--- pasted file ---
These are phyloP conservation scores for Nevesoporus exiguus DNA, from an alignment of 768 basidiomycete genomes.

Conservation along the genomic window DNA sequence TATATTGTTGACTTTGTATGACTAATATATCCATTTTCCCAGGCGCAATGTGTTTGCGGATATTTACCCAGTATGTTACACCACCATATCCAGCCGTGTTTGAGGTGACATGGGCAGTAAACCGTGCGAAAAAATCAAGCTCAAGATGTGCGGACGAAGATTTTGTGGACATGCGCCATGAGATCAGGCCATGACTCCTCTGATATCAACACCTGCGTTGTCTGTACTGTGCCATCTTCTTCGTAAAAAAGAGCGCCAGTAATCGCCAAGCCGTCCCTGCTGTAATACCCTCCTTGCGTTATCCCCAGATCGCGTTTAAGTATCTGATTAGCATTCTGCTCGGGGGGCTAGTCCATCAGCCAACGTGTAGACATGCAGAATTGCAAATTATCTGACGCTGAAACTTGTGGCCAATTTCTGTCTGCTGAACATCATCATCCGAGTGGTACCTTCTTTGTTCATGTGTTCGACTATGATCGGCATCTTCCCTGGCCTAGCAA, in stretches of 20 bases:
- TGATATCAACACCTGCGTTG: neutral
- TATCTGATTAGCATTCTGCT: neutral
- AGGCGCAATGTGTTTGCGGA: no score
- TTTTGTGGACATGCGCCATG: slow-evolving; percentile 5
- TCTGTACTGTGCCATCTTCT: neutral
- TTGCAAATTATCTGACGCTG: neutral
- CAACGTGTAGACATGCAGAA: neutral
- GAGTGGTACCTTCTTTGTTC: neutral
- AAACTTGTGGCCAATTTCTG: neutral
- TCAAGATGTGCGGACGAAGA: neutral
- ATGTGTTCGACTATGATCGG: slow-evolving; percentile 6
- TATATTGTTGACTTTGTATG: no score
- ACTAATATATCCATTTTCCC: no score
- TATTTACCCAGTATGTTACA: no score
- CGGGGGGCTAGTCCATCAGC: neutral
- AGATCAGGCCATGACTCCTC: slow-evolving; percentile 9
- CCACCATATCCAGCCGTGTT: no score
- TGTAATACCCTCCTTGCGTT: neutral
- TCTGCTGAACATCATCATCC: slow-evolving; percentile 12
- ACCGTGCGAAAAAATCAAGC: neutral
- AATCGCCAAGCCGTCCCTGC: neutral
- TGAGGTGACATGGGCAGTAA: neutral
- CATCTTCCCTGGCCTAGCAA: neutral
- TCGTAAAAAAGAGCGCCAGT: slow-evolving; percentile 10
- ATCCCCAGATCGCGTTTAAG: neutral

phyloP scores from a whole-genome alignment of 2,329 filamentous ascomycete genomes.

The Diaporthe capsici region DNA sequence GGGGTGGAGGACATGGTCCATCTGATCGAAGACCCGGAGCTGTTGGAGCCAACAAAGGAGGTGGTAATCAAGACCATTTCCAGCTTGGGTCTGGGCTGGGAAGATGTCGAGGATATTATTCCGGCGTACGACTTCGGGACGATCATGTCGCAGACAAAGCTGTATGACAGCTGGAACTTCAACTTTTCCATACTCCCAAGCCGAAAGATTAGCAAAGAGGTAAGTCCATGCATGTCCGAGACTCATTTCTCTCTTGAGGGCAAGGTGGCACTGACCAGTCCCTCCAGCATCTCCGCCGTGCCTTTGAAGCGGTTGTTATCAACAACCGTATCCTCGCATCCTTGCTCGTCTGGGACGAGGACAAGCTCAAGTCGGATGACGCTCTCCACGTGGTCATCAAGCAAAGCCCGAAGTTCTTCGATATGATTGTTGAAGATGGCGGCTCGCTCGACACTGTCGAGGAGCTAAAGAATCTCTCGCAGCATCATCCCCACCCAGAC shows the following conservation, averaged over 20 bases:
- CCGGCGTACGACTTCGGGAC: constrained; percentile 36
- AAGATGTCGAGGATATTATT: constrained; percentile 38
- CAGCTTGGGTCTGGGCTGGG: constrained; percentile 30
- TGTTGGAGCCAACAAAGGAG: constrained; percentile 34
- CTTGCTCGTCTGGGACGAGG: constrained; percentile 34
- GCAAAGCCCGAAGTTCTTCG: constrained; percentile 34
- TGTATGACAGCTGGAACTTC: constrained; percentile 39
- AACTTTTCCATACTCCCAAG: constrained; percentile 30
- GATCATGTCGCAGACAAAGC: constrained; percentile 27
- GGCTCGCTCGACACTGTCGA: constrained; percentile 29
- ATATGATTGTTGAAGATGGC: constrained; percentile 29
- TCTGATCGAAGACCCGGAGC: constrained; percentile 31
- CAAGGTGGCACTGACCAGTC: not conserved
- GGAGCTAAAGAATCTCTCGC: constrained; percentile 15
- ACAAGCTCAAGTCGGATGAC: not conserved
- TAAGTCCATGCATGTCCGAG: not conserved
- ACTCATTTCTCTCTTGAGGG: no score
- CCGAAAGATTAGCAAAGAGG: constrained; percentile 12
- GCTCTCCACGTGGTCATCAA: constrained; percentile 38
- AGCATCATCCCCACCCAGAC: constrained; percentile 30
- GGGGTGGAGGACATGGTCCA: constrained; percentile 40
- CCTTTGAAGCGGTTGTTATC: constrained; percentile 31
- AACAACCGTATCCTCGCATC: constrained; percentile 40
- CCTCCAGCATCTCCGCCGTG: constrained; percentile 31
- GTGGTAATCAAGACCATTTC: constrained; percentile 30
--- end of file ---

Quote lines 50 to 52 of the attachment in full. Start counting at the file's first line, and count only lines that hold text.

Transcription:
- GGGGTGGAGGACATGGTCCA: constrained; percentile 40
- CCTTTGAAGCGGTTGTTATC: constrained; percentile 31
- AACAACCGTATCCTCGCATC: constrained; percentile 40